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1929
bio website berkeley.academia.edu/…
location Berkeley, CA
age 24
visits member for 3 years, 4 months
seen 19 hours ago

Currently a graduate student in mathematics at the University of California - Berkeley.

Previously obtained a MASt. in Applied Mathematics from the University of Cambridge (2013), and a B.S. in Mathematics and a B.A. in Physics from the University of Chicago (2012).


Dec
5
comment Why quantum mechanics?
@EmilioPisanty Essentially, yes.
Dec
5
comment Why quantum mechanics?
See edit to question. Obviously, you'e going to have to appeal to experiment somewhere, but I feel as if the less we have to reference experiment, the more eloquent the answer would be.
Dec
5
comment Why quantum mechanics?
As an example of motivation that would satisfy me, the arguments that Weinberg makes in the first part of his first volume to motivate the introduction of quantum fields, while not a proof that nature has to be explained by a field theory, is more than satisfactory if all one seeks is justification to believe that a quantum field theory can be used to describe the universe.
Nov
8
comment What is the role of the vacuum expectation value in symmetry breaking and the generation of mass?
I don't quite see how the requirement that you not have a linear term requires us to make the substitution $\psi :=\phi -|v|$. For example, the trivial substitution $\psi := \phi$ doesn't have a linear term, but this can't be correct, because we don't see a massless particle and antiparticle pair, we see a Goldstone boson and a massive real scalar particle.
Oct
30
comment Is the density operator a mathematical convenience or a 'fundamental' aspect of quantum mechanics?
Perhaps I could rephrase my question as "Does there exist a quantum system that exists in reality which cannot be mathematically described by a pure state?". According to your answer, it seems that the answer is "Yes" and that an example is given by "open quantum systems". What exactly do you mean by this and how are they not described by pure states?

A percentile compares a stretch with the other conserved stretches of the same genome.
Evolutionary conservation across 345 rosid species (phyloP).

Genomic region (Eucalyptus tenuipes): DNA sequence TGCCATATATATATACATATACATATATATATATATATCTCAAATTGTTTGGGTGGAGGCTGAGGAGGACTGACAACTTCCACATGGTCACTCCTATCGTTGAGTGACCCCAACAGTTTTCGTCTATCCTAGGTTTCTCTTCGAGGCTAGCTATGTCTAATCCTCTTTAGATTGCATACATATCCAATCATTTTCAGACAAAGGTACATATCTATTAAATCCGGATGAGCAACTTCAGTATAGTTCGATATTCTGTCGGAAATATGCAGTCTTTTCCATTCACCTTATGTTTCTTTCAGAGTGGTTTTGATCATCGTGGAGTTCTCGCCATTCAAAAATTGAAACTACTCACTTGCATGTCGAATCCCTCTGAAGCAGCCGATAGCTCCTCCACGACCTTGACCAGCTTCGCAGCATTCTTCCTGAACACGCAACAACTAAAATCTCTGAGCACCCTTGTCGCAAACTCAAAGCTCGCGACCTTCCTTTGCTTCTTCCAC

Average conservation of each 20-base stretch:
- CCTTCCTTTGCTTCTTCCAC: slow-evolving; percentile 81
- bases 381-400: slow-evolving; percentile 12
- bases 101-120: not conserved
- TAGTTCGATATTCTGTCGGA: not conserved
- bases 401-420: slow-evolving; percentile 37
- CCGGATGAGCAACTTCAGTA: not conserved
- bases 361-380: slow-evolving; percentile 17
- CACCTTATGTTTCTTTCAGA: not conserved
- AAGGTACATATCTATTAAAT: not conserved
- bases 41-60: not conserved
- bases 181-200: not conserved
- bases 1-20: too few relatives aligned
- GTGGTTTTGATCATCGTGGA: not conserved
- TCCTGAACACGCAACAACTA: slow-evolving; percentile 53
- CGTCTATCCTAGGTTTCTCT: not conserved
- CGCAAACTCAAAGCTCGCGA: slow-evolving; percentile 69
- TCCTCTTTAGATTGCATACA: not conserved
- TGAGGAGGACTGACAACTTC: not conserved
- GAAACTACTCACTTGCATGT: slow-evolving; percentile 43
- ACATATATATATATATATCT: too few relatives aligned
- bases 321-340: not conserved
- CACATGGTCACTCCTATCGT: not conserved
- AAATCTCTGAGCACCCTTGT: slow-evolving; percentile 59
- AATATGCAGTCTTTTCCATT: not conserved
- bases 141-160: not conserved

Oct
30
comment Is the density operator a mathematical convenience or a 'fundamental' aspect of quantum mechanics?
@A.O.Tell Can you elaborate on what exactly you mean by "representing states of tensor factor subsystems"?
May
30
comment Yukawa Coupling of a Scalar $SU(2)$ Triplet to a Left-Handed Fermionic $SU(2)$ Doublet
This part of my question can be phrased as: given this statement of the problem, what is the correct form of the Yukawa coupling term? (I realize what I wrote down didn't make sense. The problem is, I don't know how to modify it so that it does make sense).
May
30
comment Yukawa Coupling of a Scalar $SU(2)$ Triplet to a Left-Handed Fermionic $SU(2)$ Doublet
This actually came from a homework problem (there was a five tag limit). The problem reads: "One method of generating neutrino masses that we did not discuss in class involves adding a Higgs field $T$ which is a triplet under $SU(2)_L$ with a Yukawa coupling to the left-handed lepton doublets. If this triplet is a complex field, then it is possible to assign a lepton number to this new scalar field such that the lepton number is conserved.". He doesn't actually write out the Yukawa coupling term, so we are left to figure this out on our own.
May
20
comment The Faddeev-Popov Lagrangian
In the Scholarpedia article, I am looking at the part that begins with "One more improvement was introduced by 't Hooft . . .". It almost seems as if the term I'm wondering about was inserted by hand by allowing a more general gauge fixing condition. With this more general condition, the relevant delta function contributes a nonzero term to the Lagrangian. If I understand this correctly, that's all well and good, but why the need for the more general condition? Is $\partial _\mu A^{\mu k}$ not sufficient? Does this not just complicate things further by introducing an extra term?